Nine Challenges for e-Government Action Researchers

Nine Challenges for e-Government Action Researchers

Jesper B. Berger (University of Siegen, Siegen, Germany) and Jeremy Rose (University of Skövde, Skövde, Sweden, Aalborg University, Aalborg, Denmark & Judge Business School, University of Cambridge, Cambridge, UK)
Copyright: © 2015 |Pages: 19
DOI: 10.4018/IJEGR.2015070104
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Abstract

Action research is widespread in many of the background disciplines that underpin the e-Government field and is beginning to take root as a legitimate e-Government research method. Canonical Action Research (CAR) is the most widely used form of action research; however it relies on premises that can be problematic in the e-Government context. This article details some of those underlying assumptions, and shows the difficulties that result when applied to a relatively typical e-Government case study: the implementation of an advanced email system in Danish public administration. The empirical experience calls many of the standard premises into question, and these are categorised. The authors summarize the resulting experience as nine challenges for action researchers working in the e-Government field, and investigate some possible responses.
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Introduction

E-Government is an applied field, covering many areas with immediate practical implications. Examples are information technology (IT) system implementations, benefits realisation, information security, the digital divide, accountability, interoperability (Otjacques, Hitzelberger, & Feltz, 2007), architecture development, infrastructure and governance (Meso, Musa, Straub, & Mbarika, 2009), project management (Pan, Pan, Newman, & Flynn, 2006), utilization and take-up of services (Carter & Belanger, 2005), citizen participation (Olphert & Damodaran, 2007), citizen trust (Teo, Srivastava, & Jiang, 2008), and democracy (Mahrer & Krimmer, 2005). Early automation logics (IT should automate the work process) were replaced by the logic of transformation (Irani, Elliman, & Jackson, 2007; Tan & Pan, 2003): government organisations should change in response to the information technologies implemented. The research area is closely related to information systems (IS) since it primarily concerns the applied study of computerised information systems in organisational settings. Action research is an acknowledged method for generating knowledge in applied settings, particularly where organisational development is an issue, and has a strong tradition amongst IS researchers. It’s therefore natural to use action research as a research approach in the e-Government area, to use earlier experiences in IS research as models, and to look for methodological guidance in the IS literature. Though a variety of action research forms have been used in IS, the most widespread is canonical action research (Davison et al 2004).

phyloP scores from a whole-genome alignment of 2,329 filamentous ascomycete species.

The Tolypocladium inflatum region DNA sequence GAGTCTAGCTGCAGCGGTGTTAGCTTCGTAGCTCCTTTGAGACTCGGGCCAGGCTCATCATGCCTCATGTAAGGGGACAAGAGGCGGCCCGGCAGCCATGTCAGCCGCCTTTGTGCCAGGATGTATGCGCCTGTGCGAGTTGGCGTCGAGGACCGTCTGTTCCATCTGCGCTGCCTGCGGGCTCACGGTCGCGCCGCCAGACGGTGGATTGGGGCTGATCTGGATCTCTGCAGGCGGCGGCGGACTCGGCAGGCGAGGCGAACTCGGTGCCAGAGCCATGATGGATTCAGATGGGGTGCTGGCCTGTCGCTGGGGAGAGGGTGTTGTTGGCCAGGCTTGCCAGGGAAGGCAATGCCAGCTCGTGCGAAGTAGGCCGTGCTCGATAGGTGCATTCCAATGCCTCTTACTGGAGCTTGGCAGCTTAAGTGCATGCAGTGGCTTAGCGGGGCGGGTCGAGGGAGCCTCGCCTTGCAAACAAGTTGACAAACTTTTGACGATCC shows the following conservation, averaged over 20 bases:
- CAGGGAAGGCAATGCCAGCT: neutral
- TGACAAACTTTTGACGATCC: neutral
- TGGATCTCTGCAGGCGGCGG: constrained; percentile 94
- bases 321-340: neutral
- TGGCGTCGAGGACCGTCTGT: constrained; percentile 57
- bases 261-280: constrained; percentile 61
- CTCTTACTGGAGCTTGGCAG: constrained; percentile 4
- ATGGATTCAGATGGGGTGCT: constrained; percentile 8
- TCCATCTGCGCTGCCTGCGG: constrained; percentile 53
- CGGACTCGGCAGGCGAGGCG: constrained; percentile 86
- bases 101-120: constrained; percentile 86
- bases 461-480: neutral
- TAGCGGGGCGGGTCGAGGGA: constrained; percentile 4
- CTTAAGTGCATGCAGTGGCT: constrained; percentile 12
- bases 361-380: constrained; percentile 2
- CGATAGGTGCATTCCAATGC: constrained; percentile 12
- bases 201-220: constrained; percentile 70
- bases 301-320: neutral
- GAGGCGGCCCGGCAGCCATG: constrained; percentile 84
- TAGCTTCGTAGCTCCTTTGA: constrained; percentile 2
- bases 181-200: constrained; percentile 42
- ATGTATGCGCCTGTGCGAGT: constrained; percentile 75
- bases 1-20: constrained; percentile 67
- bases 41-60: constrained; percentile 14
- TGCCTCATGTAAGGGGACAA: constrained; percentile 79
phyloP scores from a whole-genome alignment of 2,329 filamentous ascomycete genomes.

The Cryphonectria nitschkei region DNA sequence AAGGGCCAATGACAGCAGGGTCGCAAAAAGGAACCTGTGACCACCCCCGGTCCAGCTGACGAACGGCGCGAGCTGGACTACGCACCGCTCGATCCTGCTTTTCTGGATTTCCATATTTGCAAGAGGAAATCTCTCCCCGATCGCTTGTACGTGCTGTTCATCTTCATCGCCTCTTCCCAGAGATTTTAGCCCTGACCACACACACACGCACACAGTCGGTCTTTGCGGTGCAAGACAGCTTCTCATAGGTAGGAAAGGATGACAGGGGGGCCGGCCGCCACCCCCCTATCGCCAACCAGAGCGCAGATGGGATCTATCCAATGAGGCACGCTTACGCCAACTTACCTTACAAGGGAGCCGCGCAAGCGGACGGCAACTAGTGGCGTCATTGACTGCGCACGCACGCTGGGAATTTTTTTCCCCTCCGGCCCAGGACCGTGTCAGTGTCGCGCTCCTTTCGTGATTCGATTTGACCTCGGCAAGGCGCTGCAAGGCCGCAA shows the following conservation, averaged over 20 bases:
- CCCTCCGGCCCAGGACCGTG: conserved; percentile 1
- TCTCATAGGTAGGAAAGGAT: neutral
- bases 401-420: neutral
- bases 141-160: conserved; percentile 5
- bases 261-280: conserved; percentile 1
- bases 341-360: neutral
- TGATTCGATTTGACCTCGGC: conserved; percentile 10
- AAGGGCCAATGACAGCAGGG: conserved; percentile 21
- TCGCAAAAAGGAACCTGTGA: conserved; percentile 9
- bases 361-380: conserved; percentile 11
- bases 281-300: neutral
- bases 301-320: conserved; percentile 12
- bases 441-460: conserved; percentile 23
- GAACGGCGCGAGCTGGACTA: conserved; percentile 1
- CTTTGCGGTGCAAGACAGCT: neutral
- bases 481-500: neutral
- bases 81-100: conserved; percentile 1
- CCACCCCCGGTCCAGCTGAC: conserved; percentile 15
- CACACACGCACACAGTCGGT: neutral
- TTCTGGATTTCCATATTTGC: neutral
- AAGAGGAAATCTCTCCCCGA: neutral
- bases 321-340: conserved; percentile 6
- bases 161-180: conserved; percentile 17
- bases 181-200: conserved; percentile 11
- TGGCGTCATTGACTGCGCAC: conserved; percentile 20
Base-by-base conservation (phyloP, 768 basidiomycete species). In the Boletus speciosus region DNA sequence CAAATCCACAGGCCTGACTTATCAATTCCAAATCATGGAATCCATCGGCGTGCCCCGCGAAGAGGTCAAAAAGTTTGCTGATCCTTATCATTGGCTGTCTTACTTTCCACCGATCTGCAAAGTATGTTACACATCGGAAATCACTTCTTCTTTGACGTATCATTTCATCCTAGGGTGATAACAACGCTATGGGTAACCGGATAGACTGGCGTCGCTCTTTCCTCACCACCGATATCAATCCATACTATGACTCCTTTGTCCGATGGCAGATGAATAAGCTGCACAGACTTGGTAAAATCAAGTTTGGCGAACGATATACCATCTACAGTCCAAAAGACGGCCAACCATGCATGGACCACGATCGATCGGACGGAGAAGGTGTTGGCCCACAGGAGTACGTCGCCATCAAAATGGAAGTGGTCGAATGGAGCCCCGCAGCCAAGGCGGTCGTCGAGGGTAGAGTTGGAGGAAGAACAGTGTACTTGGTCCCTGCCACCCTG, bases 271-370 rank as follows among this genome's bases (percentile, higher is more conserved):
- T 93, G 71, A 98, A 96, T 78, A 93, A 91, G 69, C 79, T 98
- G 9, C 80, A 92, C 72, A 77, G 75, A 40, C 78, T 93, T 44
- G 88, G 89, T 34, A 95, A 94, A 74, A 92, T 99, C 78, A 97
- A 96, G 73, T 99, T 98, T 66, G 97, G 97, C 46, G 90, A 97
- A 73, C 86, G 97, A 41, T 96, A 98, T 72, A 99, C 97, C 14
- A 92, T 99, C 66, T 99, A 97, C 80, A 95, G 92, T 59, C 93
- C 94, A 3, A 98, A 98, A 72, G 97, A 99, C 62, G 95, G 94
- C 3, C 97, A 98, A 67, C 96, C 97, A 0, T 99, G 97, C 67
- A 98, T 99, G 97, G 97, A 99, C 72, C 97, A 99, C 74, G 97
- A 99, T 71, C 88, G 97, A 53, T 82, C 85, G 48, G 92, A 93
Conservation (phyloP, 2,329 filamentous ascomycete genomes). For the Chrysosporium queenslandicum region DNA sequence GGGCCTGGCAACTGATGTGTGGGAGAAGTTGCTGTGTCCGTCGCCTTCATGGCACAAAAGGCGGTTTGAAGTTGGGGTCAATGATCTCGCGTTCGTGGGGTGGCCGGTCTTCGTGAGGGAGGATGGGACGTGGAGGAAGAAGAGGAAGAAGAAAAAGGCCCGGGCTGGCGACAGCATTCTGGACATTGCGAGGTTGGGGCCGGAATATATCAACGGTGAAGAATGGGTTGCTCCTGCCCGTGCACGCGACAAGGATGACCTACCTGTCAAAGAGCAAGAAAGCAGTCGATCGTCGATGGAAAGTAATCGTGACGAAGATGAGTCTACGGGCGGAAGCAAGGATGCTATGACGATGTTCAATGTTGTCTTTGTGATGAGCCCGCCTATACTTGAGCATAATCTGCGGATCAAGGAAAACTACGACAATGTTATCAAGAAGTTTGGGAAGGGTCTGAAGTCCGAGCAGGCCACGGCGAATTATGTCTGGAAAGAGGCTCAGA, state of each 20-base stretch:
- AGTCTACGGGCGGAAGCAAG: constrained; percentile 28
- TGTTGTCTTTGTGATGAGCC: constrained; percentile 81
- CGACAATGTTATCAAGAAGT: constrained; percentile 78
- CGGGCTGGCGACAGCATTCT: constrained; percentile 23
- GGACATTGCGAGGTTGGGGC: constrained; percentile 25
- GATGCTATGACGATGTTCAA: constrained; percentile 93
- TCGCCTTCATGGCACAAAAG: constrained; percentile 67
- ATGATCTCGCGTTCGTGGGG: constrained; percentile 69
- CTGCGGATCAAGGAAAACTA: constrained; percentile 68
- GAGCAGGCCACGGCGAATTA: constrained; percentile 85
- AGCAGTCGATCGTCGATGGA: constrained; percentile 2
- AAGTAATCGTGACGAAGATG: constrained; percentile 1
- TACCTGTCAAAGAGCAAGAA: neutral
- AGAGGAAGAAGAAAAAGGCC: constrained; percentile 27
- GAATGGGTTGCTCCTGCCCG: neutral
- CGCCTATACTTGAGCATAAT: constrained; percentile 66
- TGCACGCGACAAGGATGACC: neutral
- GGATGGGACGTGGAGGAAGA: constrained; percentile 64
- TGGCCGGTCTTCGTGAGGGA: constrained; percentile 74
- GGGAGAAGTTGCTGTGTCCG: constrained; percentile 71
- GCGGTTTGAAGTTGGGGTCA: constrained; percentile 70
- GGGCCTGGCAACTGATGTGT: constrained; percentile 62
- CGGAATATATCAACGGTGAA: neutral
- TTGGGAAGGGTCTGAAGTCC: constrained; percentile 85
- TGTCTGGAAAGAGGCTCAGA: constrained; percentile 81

Action research is beginning to take root in e-Government, and recent studies cover a wide variety of themes including: design and development of information systems (Pardo & Scholl, 2002; Wastell, Kawalek, Langmead-Jones, & Ormerod, 2004), focus groups in service development (Axelsson & Melin, 2007), citizen participation (Axelsson & Melin, 2008), security (Smith, Jamieson, & Winchester, 2007) and how an organization moves from one e-Government stage to the next (Lee, 2010). The choice of theme seems to have little influence on the decision to use action research. However they show some convergence in methodological approach, tending either to use canonical action research (Scholl, 2004; Smith et al., 2007; Wastell et al., 2004), or to avoid specifying much methodological detail.

It is therefore a useful point in time to reflect upon the use of action research in e-Government. The embedding of IT systems in public administration presents a particular context for action research that demonstrates characteristics (administration traditions, large projects, responsibility to citizens, involvement of elected representatives) not shared by private sector organisations. Action researchers may therefore face unfamiliar problems not accounted for in current methodological prescriptions. Our research objective is therefore to categorise some major challenges, based on a recent experience working with the introduction of digital post in Copenhagen. The initiative was part of a wider programme to replace physical mail between the public sector and its various respondents (citizens, businesses, voluntary organizations) with a secure email system. The email system was designed to respect the respondents’ privacy and security, whilst enabling significant cost savings. However its implementation encountered many problems, including changing administrative practice, technical implementation difficulties and concerns for citizens’ rights.

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